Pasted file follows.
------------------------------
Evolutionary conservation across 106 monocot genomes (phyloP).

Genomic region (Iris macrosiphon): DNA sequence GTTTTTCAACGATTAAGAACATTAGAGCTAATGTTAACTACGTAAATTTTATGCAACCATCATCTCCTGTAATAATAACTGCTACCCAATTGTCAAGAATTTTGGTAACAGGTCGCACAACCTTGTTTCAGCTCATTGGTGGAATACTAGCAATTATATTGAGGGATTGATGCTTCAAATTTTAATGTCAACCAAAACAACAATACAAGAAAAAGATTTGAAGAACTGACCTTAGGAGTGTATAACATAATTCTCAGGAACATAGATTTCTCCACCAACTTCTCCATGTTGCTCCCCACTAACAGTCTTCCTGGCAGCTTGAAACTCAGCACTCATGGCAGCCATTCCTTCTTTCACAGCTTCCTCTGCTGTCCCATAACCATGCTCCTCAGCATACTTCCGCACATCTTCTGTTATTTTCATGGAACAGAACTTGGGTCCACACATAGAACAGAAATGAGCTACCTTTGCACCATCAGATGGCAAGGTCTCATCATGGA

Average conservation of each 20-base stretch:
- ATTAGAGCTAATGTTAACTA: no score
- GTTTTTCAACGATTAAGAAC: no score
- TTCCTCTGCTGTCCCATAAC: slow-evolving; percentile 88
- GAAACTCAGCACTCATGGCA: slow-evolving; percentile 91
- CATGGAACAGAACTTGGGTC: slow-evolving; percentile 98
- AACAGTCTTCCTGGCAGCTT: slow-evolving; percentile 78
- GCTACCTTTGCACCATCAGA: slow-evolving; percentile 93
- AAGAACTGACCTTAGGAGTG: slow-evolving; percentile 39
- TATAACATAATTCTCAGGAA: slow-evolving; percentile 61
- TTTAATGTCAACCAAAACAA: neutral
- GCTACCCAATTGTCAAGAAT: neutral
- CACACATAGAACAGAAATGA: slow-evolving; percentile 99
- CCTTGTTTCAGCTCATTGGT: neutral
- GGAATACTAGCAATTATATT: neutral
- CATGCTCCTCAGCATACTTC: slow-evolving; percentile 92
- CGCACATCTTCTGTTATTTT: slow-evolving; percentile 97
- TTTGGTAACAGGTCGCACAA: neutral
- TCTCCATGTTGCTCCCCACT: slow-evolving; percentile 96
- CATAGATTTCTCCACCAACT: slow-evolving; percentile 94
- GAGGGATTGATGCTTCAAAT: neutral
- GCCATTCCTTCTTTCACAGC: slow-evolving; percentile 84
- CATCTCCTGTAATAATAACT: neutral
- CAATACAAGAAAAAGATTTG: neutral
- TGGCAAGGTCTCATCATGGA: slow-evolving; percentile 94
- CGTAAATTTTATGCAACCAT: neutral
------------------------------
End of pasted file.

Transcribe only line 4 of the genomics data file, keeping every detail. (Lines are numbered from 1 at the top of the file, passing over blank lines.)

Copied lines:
- ATTAGAGCTAATGTTAACTA: no score